Read this: Passport through Darkness: A True Story of Danger and Second Chances, by Kimberly L. Smith.
For perhaps most Americans, their faith consists of going to church on Sunday, sending up an occasional prayer, and being nice. Some volunteer at church, or for a local ministry. Some read their Bible on a regular basis. A few go on short-term mission trips. But for Kimberly Smith, none of that was enough. She and her husband sensed God calling them away from their comfortable lives and onto the mission field.
Some books entertain, some educate or inform, and some make you want to leap out of your chair and do something! I just finished reading a book that screams for action.
A Walk Across the Sun, by Corban Addison, is fiction, but the underlying facts are real—and heartbreaking. The story follows two teenaged Indian sisters living near the beach south of Chennai. As the book begins, it’s December 26, 2004—the morning after Christmas—the last morning of life as they know it. The family had felt the earthquake the night before but, as no damage was done, it was soon forgotten. And then the waves come. Only the sisters survive. Soaked and bleeding, they stumble home only to discover the bodies of their beloved family. Their home has been destroyed, and with no food or water, they realize they cannot stay where they are.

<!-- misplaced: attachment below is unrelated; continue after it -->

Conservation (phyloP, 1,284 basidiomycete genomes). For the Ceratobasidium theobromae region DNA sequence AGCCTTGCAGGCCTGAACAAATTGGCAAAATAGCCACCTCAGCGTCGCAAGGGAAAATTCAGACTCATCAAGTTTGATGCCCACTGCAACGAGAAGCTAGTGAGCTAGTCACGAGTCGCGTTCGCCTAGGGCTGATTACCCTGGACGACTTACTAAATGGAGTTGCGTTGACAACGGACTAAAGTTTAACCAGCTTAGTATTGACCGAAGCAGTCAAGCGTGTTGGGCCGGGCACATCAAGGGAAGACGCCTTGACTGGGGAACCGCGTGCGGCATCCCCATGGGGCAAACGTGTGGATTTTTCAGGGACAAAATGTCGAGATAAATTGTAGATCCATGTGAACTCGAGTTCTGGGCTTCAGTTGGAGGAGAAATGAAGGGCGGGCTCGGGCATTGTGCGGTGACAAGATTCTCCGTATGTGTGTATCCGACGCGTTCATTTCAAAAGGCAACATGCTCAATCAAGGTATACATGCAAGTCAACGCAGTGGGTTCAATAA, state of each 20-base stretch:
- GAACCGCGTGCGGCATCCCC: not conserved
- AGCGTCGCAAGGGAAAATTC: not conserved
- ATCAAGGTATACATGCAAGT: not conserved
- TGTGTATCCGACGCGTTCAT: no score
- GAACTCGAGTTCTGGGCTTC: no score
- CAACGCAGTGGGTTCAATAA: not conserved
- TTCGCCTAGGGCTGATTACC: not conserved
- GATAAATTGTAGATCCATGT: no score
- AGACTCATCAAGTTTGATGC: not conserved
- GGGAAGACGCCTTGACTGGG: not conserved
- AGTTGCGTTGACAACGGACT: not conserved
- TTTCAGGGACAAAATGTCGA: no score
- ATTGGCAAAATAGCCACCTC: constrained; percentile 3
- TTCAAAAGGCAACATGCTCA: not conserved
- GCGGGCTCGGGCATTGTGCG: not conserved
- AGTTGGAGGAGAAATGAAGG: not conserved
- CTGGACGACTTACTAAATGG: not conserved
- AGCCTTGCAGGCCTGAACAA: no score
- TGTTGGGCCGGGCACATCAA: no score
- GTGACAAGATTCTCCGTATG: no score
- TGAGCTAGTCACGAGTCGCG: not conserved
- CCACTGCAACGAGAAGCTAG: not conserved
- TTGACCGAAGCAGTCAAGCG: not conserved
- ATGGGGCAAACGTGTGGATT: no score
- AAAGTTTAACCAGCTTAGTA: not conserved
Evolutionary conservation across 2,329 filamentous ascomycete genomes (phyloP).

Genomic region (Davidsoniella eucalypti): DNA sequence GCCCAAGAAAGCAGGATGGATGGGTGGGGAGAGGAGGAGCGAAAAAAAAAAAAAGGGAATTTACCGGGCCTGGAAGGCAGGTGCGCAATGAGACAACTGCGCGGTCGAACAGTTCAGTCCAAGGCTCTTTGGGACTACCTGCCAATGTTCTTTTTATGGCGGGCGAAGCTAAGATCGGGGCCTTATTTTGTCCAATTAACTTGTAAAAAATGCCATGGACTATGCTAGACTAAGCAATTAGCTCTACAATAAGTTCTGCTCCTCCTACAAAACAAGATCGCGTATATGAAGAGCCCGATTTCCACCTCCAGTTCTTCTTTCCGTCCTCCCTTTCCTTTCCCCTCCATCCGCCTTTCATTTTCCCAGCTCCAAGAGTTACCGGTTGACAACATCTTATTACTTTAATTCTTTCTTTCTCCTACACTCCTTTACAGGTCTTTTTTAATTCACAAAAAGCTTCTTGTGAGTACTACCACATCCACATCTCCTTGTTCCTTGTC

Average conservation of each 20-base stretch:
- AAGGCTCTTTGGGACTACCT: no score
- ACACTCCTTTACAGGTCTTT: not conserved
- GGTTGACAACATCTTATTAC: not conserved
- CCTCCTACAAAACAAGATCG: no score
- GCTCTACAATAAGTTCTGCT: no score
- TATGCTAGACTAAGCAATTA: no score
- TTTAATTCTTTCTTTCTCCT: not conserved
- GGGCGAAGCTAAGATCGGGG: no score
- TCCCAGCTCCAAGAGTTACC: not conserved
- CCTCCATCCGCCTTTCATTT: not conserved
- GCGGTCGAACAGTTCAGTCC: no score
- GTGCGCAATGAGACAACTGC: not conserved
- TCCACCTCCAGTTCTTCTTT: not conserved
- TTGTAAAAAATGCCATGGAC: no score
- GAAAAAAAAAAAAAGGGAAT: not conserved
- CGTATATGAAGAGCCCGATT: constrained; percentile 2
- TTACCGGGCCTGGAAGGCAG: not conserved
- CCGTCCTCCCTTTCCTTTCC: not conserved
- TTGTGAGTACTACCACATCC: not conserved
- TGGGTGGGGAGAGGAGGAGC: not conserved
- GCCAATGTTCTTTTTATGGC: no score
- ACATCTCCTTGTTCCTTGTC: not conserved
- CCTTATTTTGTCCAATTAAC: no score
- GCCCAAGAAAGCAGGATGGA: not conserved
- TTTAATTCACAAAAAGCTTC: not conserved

A friend of mine posted a link to the following article on her Facebook page:
Made in America Christmas: Are You In?
The average American will spend $700 on holiday gifts and goodies this year, totaling more than $465 billion, the National Retail Federation estimates. If that money was spent entirely on US made products it would create 4.6 million jobs. But it doesn’t even have to be that big. If each of us spent just $64 on American made goods during our holiday shopping, the result would be 200,000 new jobs.